While a promising technology, AAV vectors are still relatively rudimentary and in need refinement. The two most important areas for improvement are preexisting immunity and regulation of transgene expression. Most current clinical applications employ vectors derived from human AAVs. In immunologically na´ve animal models these vectors typically are not affected by preexisting humoral immunity, nor do they provoke cellular immune responses. Not surprisingly, in humans they are readily neutralized by preexisting antibodies and provoke cellular immune responses against transduced cells under certain conditions. Our laboratory is developing AAV serotypes from nonprimates that have very low preexisting immunity in humans and that also have useful cellular tropisms in the eye. We intend to bring the best of these capsids to the clinic as part of an improved AAV ocular therapeutic.

The clinical development of AAV vector-based gene therapeutics has progressed very slowly because it is not currently possible to shut off transgene expression from clinical vectors, and thereby terminate therapy, or to modulate the expression of transgene products. Because of this technical limitation, clinical development of AAV gene therapeutics has been restricted to disease applications in which there is an indisputable need for the transgene product, a very wide therapeutic window, and no requirement for regulation of transgene expression. For the most part, current clinical applications are restricted to a very small set of severe genetic diseases. Experimental treatments for the major retinal diseases such as macular degeneration and retinitis pigmentosa typically involve the pharmacological expression of potentially therapeutic proteins and do not fit this profile. Consequently, clinical development of AAV vector-based therapies for these diseases is progressing sluggishly, if at all. The development of a clinically usable gene regulation technology that would permit cessation and modulation of therapy would substantially reduce the risks of clinical experimentation with AAV vectors and would allow clinical access for promising therapeutic strategies for the major retinal diseases. Current gene regulation technologies are not viable for clinical use because they require the introduction and expression of nonhuman gene products in patients or because they employ expression-regulating small molecules that are not approved for use in humans or that have significant side effects. A major goal of our laboratory is to develop clinically viable gene regulation technologies that are not immunogenic and which employ nontoxic, approved, oral drugs.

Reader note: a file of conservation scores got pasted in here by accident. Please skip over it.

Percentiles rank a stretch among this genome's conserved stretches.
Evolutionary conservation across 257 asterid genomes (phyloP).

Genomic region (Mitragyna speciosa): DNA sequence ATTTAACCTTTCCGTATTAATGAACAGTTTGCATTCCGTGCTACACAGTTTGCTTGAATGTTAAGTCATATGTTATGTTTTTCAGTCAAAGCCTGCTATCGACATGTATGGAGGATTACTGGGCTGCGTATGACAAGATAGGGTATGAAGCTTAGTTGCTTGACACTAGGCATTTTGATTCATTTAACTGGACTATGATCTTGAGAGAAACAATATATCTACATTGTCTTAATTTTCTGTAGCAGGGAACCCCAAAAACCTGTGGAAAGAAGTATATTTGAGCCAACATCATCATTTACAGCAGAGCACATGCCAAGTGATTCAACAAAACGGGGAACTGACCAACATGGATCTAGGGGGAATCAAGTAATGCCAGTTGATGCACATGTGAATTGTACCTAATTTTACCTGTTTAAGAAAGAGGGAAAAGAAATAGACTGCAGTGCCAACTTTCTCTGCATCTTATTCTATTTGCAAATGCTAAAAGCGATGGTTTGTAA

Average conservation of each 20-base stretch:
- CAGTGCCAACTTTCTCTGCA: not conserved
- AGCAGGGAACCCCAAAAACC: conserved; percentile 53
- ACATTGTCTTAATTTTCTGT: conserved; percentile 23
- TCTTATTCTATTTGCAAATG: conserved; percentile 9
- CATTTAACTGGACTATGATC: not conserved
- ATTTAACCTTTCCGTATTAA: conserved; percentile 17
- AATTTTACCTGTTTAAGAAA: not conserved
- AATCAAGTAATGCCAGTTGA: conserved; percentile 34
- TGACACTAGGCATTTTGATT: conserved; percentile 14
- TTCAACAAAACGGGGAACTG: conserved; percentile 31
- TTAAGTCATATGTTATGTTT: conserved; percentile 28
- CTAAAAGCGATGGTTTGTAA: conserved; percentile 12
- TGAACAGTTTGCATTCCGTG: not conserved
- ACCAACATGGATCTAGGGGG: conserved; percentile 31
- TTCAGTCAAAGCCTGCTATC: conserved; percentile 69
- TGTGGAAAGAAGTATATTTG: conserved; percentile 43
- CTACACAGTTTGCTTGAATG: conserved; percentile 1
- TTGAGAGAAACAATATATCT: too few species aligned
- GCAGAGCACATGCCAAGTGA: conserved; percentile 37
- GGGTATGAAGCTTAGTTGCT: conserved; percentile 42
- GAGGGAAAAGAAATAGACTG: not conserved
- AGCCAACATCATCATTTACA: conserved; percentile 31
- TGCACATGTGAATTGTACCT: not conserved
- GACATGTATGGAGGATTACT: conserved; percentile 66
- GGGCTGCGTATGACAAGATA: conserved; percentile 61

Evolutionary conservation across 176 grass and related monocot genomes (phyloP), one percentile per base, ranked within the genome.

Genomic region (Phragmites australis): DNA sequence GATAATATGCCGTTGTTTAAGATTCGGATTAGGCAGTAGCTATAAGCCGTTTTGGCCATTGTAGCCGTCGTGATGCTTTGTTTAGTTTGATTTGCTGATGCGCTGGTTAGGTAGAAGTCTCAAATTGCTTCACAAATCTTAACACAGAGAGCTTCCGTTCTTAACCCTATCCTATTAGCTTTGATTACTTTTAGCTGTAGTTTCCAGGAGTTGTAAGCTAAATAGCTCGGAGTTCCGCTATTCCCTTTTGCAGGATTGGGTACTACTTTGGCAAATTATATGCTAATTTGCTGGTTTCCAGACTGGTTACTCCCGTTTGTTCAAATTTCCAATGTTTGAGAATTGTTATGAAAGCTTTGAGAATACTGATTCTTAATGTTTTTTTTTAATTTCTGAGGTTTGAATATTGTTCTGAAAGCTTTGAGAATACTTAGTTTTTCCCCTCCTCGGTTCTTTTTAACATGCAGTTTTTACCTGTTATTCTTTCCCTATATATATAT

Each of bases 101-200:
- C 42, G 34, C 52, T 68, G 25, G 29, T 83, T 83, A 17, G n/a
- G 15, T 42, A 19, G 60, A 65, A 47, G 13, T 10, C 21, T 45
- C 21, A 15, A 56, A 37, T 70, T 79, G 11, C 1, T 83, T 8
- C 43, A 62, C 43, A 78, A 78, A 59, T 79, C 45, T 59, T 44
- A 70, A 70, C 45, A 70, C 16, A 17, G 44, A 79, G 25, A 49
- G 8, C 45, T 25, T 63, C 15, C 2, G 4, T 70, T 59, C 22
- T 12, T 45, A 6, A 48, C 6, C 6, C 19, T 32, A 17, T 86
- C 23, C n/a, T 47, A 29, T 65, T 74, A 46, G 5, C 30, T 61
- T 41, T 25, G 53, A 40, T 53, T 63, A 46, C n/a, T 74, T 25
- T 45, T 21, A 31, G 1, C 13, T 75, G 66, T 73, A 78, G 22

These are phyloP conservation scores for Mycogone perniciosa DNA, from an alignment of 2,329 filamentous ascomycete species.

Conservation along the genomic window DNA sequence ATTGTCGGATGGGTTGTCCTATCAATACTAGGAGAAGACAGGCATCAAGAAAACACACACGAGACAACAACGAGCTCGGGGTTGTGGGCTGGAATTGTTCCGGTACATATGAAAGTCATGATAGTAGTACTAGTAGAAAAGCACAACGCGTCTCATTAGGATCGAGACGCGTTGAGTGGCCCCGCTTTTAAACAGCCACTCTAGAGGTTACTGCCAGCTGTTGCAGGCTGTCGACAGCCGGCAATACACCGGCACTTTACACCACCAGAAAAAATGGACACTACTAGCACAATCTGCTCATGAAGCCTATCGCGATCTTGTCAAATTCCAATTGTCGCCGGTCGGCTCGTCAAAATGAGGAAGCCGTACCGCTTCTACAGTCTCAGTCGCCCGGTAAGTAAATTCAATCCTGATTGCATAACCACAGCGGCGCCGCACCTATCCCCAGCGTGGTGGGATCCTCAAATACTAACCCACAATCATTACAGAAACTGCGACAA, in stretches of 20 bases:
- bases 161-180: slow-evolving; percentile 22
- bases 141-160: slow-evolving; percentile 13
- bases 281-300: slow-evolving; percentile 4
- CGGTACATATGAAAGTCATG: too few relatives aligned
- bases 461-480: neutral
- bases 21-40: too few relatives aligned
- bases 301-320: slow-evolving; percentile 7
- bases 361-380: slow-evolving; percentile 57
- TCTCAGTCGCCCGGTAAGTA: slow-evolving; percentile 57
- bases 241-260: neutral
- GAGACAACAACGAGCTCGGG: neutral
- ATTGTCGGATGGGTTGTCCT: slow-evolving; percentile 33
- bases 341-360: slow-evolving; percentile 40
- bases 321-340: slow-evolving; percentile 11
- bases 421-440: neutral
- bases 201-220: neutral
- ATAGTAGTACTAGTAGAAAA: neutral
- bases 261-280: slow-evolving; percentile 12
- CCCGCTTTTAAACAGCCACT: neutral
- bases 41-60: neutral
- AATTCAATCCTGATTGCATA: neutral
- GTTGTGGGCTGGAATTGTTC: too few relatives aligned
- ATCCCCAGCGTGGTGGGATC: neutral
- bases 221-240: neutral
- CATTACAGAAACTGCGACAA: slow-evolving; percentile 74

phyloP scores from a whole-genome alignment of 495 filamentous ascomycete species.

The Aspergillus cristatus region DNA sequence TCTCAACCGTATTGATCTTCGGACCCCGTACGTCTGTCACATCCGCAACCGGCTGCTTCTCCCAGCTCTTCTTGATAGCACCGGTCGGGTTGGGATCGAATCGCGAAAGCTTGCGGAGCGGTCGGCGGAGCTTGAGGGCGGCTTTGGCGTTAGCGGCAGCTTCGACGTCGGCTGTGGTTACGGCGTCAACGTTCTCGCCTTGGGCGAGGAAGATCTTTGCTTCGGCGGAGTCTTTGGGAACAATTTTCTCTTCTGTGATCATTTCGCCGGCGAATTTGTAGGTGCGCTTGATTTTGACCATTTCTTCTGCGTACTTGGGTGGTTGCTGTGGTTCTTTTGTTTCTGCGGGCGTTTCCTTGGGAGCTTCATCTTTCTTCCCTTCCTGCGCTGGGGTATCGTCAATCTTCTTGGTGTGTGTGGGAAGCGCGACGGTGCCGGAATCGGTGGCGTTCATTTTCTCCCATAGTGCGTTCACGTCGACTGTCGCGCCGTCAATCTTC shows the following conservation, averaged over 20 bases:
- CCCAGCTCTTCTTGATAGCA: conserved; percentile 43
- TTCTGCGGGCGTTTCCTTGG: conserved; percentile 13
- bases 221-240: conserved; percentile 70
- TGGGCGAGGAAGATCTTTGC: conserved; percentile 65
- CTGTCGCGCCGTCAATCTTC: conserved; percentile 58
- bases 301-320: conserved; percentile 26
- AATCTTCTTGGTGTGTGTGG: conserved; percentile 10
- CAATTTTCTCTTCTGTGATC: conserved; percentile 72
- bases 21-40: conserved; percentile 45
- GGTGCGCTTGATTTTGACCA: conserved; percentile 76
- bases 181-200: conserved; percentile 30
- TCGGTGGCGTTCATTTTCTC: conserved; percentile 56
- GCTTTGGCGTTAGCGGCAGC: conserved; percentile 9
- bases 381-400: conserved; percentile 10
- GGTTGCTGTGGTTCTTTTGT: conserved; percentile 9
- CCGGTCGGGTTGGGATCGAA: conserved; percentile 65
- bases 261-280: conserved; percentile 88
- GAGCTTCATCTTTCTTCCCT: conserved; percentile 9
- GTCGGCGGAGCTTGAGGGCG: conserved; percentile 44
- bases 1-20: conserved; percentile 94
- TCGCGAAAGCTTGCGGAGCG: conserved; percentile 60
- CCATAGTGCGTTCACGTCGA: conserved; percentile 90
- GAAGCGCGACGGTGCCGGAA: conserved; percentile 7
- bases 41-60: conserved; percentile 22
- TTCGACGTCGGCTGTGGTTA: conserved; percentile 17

Structure

Name Title E-mail
Peter Colosi, Ph.D. Section Chief colosip@mail.nih.gov
Suja Hiriyanna Contractor-Biologist hiriyannasd@nei.nih.gov
Zhijian Wu, Ph.D. Staff Scientist wuzh@mail.nih.gov
Kayleigh Kaneshiro IRTA Fellow kaneshirokh@nei.nih.gov

Selected Publications

Last Reviewed: August 2009



Department of Health and Human Services NIH, the National Institutes of Health USA.gov